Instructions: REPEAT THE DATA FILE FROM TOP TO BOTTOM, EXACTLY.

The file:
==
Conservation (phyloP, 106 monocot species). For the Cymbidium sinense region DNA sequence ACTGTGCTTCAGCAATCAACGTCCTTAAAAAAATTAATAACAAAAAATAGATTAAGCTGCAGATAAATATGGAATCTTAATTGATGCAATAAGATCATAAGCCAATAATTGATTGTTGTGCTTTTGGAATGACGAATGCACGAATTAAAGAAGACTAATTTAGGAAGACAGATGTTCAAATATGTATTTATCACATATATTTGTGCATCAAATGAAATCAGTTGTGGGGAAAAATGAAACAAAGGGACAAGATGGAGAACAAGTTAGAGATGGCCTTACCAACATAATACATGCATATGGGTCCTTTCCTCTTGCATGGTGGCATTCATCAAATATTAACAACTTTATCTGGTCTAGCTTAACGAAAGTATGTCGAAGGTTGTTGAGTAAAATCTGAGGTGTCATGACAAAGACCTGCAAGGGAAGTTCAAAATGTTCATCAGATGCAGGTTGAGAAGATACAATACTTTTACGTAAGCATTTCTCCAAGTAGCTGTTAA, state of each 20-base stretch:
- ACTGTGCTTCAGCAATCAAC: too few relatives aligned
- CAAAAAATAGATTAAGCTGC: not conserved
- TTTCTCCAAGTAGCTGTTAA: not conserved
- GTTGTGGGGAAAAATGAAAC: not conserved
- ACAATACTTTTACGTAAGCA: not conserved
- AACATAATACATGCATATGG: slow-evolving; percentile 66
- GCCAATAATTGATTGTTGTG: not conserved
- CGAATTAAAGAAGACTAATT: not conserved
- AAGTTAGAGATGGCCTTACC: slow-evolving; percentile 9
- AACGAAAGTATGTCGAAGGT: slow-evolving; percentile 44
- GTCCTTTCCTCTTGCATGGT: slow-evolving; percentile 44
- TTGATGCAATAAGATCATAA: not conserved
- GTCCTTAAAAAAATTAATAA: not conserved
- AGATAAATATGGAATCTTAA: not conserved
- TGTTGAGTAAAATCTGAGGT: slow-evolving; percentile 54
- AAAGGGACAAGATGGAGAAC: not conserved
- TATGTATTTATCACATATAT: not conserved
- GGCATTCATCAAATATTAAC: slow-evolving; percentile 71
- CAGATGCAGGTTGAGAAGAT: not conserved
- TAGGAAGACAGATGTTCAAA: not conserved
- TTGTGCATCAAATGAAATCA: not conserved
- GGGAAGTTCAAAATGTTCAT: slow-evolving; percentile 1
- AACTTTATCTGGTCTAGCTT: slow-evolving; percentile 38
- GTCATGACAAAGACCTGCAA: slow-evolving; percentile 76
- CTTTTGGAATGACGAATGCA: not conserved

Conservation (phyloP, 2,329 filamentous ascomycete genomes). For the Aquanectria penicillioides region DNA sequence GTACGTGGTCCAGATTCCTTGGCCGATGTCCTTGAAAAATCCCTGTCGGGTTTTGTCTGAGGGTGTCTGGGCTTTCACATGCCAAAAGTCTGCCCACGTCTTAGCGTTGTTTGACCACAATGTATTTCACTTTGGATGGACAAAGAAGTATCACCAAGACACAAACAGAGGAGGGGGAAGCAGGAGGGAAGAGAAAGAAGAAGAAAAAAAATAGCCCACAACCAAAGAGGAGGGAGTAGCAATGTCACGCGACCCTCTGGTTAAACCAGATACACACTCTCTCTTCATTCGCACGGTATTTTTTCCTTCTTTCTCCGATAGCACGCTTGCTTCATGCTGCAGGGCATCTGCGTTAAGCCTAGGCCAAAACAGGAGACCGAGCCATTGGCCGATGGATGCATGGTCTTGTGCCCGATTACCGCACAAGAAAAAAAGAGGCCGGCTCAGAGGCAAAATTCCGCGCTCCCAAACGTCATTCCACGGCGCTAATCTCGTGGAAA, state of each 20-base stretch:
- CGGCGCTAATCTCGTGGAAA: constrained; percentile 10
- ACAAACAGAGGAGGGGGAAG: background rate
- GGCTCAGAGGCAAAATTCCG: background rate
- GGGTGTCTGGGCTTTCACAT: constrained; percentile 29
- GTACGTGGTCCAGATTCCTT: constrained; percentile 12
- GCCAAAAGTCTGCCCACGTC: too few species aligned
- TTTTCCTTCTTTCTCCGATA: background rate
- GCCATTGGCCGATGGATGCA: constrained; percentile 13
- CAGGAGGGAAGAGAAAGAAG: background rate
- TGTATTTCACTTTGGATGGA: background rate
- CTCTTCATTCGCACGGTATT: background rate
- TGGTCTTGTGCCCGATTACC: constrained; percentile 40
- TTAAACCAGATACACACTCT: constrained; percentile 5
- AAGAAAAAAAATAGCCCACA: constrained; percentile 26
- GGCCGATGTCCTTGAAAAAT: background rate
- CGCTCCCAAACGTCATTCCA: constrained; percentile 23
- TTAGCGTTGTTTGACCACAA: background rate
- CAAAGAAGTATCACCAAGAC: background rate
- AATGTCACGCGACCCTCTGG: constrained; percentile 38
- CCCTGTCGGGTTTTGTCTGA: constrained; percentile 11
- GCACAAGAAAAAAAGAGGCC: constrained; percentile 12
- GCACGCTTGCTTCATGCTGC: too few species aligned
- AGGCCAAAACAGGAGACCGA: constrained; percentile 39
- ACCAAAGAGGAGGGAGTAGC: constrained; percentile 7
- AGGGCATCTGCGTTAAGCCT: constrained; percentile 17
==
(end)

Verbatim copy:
Conservation (phyloP, 106 monocot species). For the Cymbidium sinense region DNA sequence ACTGTGCTTCAGCAATCAACGTCCTTAAAAAAATTAATAACAAAAAATAGATTAAGCTGCAGATAAATATGGAATCTTAATTGATGCAATAAGATCATAAGCCAATAATTGATTGTTGTGCTTTTGGAATGACGAATGCACGAATTAAAGAAGACTAATTTAGGAAGACAGATGTTCAAATATGTATTTATCACATATATTTGTGCATCAAATGAAATCAGTTGTGGGGAAAAATGAAACAAAGGGACAAGATGGAGAACAAGTTAGAGATGGCCTTACCAACATAATACATGCATATGGGTCCTTTCCTCTTGCATGGTGGCATTCATCAAATATTAACAACTTTATCTGGTCTAGCTTAACGAAAGTATGTCGAAGGTTGTTGAGTAAAATCTGAGGTGTCATGACAAAGACCTGCAAGGGAAGTTCAAAATGTTCATCAGATGCAGGTTGAGAAGATACAATACTTTTACGTAAGCATTTCTCCAAGTAGCTGTTAA, state of each 20-base stretch:
- ACTGTGCTTCAGCAATCAAC: too few relatives aligned
- CAAAAAATAGATTAAGCTGC: not conserved
- TTTCTCCAAGTAGCTGTTAA: not conserved
- GTTGTGGGGAAAAATGAAAC: not conserved
- ACAATACTTTTACGTAAGCA: not conserved
- AACATAATACATGCATATGG: slow-evolving; percentile 66
- GCCAATAATTGATTGTTGTG: not conserved
- CGAATTAAAGAAGACTAATT: not conserved
- AAGTTAGAGATGGCCTTACC: slow-evolving; percentile 9
- AACGAAAGTATGTCGAAGGT: slow-evolving; percentile 44
- GTCCTTTCCTCTTGCATGGT: slow-evolving; percentile 44
- TTGATGCAATAAGATCATAA: not conserved
- GTCCTTAAAAAAATTAATAA: not conserved
- AGATAAATATGGAATCTTAA: not conserved
- TGTTGAGTAAAATCTGAGGT: slow-evolving; percentile 54
- AAAGGGACAAGATGGAGAAC: not conserved
- TATGTATTTATCACATATAT: not conserved
- GGCATTCATCAAATATTAAC: slow-evolving; percentile 71
- CAGATGCAGGTTGAGAAGAT: not conserved
- TAGGAAGACAGATGTTCAAA: not conserved
- TTGTGCATCAAATGAAATCA: not conserved
- GGGAAGTTCAAAATGTTCAT: slow-evolving; percentile 1
- AACTTTATCTGGTCTAGCTT: slow-evolving; percentile 38
- GTCATGACAAAGACCTGCAA: slow-evolving; percentile 76
- CTTTTGGAATGACGAATGCA: not conserved

Conservation (phyloP, 2,329 filamentous ascomycete genomes). For the Aquanectria penicillioides region DNA sequence GTACGTGGTCCAGATTCCTTGGCCGATGTCCTTGAAAAATCCCTGTCGGGTTTTGTCTGAGGGTGTCTGGGCTTTCACATGCCAAAAGTCTGCCCACGTCTTAGCGTTGTTTGACCACAATGTATTTCACTTTGGATGGACAAAGAAGTATCACCAAGACACAAACAGAGGAGGGGGAAGCAGGAGGGAAGAGAAAGAAGAAGAAAAAAAATAGCCCACAACCAAAGAGGAGGGAGTAGCAATGTCACGCGACCCTCTGGTTAAACCAGATACACACTCTCTCTTCATTCGCACGGTATTTTTTCCTTCTTTCTCCGATAGCACGCTTGCTTCATGCTGCAGGGCATCTGCGTTAAGCCTAGGCCAAAACAGGAGACCGAGCCATTGGCCGATGGATGCATGGTCTTGTGCCCGATTACCGCACAAGAAAAAAAGAGGCCGGCTCAGAGGCAAAATTCCGCGCTCCCAAACGTCATTCCACGGCGCTAATCTCGTGGAAA, state of each 20-base stretch:
- CGGCGCTAATCTCGTGGAAA: constrained; percentile 10
- ACAAACAGAGGAGGGGGAAG: background rate
- GGCTCAGAGGCAAAATTCCG: background rate
- GGGTGTCTGGGCTTTCACAT: constrained; percentile 29
- GTACGTGGTCCAGATTCCTT: constrained; percentile 12
- GCCAAAAGTCTGCCCACGTC: too few species aligned
- TTTTCCTTCTTTCTCCGATA: background rate
- GCCATTGGCCGATGGATGCA: constrained; percentile 13
- CAGGAGGGAAGAGAAAGAAG: background rate
- TGTATTTCACTTTGGATGGA: background rate
- CTCTTCATTCGCACGGTATT: background rate
- TGGTCTTGTGCCCGATTACC: constrained; percentile 40
- TTAAACCAGATACACACTCT: constrained; percentile 5
- AAGAAAAAAAATAGCCCACA: constrained; percentile 26
- GGCCGATGTCCTTGAAAAAT: background rate
- CGCTCCCAAACGTCATTCCA: constrained; percentile 23
- TTAGCGTTGTTTGACCACAA: background rate
- CAAAGAAGTATCACCAAGAC: background rate
- AATGTCACGCGACCCTCTGG: constrained; percentile 38
- CCCTGTCGGGTTTTGTCTGA: constrained; percentile 11
- GCACAAGAAAAAAAGAGGCC: constrained; percentile 12
- GCACGCTTGCTTCATGCTGC: too few species aligned
- AGGCCAAAACAGGAGACCGA: constrained; percentile 39
- ACCAAAGAGGAGGGAGTAGC: constrained; percentile 7
- AGGGCATCTGCGTTAAGCCT: constrained; percentile 17